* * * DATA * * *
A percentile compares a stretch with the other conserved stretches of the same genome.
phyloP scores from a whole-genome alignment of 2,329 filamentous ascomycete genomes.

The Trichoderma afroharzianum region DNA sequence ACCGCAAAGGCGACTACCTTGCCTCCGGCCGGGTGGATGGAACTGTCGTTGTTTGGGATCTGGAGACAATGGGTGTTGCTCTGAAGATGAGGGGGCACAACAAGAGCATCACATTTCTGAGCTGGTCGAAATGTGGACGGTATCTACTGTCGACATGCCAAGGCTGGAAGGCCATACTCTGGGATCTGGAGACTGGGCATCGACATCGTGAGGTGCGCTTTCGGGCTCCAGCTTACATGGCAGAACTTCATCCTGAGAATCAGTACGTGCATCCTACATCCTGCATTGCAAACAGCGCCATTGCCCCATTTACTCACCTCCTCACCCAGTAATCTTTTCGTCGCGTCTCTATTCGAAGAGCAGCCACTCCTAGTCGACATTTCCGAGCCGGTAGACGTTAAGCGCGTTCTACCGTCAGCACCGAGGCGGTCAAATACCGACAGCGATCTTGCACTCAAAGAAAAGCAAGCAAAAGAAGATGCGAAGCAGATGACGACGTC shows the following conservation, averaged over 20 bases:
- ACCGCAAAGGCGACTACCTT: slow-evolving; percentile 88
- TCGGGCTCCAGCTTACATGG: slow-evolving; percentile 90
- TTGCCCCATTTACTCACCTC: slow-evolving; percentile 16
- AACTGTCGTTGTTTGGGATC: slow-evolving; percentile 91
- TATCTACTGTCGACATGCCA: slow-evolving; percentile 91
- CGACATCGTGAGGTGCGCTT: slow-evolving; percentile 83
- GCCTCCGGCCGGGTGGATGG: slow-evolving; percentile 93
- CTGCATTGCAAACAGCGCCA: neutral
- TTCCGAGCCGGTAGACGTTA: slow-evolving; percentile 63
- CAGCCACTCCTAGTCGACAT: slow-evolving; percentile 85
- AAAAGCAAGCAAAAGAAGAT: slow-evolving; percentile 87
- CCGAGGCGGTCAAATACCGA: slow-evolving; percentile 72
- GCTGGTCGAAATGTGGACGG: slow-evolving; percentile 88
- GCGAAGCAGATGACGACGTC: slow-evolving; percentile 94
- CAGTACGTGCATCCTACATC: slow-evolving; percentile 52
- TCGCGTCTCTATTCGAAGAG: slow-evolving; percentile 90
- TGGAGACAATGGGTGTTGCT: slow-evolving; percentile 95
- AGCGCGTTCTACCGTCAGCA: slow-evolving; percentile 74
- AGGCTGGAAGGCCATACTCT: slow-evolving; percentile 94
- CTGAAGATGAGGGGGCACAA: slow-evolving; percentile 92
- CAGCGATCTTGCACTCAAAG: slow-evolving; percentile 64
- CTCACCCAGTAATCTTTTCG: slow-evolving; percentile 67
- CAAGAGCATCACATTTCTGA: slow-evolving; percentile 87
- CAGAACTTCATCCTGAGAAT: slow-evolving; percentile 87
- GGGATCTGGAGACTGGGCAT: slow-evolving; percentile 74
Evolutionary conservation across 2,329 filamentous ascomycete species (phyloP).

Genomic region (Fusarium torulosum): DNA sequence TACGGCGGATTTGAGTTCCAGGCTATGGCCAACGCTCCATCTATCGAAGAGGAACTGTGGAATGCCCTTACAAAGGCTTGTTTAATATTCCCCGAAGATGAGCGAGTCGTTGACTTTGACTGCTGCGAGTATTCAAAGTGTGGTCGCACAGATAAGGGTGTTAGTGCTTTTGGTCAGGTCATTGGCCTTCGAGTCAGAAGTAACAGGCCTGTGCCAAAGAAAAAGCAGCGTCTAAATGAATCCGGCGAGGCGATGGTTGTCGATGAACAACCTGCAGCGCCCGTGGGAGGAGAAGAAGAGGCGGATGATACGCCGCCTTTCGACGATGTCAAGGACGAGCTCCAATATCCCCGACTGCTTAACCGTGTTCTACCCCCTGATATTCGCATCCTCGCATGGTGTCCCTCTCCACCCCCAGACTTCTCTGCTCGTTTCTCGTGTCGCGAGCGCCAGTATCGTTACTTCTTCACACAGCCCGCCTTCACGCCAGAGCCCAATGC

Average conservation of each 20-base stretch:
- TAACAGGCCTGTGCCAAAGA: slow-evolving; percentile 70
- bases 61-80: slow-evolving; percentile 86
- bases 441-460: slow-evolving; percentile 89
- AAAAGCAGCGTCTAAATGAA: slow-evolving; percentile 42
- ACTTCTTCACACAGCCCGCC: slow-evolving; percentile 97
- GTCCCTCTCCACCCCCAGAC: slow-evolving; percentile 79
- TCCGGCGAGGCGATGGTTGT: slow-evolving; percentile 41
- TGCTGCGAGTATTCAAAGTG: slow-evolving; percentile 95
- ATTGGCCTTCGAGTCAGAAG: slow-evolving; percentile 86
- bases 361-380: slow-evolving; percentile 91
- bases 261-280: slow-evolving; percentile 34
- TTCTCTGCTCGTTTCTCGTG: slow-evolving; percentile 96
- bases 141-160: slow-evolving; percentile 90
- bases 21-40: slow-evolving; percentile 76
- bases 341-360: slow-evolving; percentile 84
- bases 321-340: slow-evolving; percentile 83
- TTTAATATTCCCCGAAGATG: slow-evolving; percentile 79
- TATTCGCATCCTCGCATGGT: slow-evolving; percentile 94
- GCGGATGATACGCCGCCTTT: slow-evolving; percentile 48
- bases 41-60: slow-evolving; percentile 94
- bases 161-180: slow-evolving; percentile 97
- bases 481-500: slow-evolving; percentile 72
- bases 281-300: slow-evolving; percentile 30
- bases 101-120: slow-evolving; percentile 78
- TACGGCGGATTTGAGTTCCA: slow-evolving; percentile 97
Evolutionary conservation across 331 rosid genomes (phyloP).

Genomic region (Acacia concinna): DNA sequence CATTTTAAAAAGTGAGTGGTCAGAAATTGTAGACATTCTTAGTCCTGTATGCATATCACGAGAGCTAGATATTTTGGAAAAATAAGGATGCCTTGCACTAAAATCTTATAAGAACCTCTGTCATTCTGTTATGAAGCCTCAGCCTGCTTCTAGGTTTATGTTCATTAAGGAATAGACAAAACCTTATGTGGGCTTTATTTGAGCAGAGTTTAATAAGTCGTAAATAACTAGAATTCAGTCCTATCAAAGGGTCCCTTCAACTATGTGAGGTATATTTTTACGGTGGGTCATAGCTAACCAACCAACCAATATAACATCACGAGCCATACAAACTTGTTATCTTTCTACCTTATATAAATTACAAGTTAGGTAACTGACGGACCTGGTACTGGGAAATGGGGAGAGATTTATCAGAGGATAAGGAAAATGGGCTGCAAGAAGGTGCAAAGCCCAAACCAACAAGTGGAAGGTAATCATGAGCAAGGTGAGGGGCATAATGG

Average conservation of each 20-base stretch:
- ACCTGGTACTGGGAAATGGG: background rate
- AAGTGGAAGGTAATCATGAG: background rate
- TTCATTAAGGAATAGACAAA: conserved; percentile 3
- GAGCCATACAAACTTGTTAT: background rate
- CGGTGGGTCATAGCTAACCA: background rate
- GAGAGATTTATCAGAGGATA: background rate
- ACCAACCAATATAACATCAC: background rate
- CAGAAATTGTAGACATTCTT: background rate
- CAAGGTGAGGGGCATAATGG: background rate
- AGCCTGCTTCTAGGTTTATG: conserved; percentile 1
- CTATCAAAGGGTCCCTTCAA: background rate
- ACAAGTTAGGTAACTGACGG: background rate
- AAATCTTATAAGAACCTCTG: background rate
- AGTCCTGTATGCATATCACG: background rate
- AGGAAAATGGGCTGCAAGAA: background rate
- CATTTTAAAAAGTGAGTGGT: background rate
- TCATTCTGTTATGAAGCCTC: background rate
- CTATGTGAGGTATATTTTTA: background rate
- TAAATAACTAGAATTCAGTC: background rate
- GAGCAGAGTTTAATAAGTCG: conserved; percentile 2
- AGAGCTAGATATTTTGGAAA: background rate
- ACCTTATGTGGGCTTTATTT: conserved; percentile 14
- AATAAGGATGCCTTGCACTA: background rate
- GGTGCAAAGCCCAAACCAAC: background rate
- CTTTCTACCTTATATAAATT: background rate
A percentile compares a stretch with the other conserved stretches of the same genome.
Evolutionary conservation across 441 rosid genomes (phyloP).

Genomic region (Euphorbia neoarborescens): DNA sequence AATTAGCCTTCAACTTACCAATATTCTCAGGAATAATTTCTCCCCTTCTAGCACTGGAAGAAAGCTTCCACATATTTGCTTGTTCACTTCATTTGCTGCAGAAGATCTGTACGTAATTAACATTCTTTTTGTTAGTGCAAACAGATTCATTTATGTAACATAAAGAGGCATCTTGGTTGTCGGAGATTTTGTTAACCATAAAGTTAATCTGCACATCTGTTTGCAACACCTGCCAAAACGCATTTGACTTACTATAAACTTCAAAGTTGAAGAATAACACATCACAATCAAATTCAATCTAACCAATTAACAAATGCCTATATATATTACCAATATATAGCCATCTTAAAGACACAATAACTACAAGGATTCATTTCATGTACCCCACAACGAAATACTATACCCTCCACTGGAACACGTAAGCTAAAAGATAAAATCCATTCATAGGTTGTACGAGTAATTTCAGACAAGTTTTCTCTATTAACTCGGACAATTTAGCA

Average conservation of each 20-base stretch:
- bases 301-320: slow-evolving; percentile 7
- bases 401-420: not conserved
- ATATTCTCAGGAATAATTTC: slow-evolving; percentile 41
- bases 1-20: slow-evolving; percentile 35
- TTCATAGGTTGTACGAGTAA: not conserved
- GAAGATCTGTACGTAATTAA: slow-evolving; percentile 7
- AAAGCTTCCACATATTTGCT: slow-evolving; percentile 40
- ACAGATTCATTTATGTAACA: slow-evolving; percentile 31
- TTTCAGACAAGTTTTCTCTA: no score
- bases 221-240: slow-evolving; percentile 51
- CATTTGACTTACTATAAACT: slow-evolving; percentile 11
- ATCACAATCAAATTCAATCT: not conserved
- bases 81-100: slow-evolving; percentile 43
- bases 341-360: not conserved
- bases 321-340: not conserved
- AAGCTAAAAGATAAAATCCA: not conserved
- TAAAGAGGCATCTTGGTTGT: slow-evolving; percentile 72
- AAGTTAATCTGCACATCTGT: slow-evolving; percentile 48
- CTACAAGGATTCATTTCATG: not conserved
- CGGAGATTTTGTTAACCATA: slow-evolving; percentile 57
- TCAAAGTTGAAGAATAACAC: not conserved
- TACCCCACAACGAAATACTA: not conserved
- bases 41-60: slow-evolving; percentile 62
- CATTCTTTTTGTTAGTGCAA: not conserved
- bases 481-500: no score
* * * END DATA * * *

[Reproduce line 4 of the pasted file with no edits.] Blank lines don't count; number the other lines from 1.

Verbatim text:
- ACCGCAAAGGCGACTACCTT: slow-evolving; percentile 88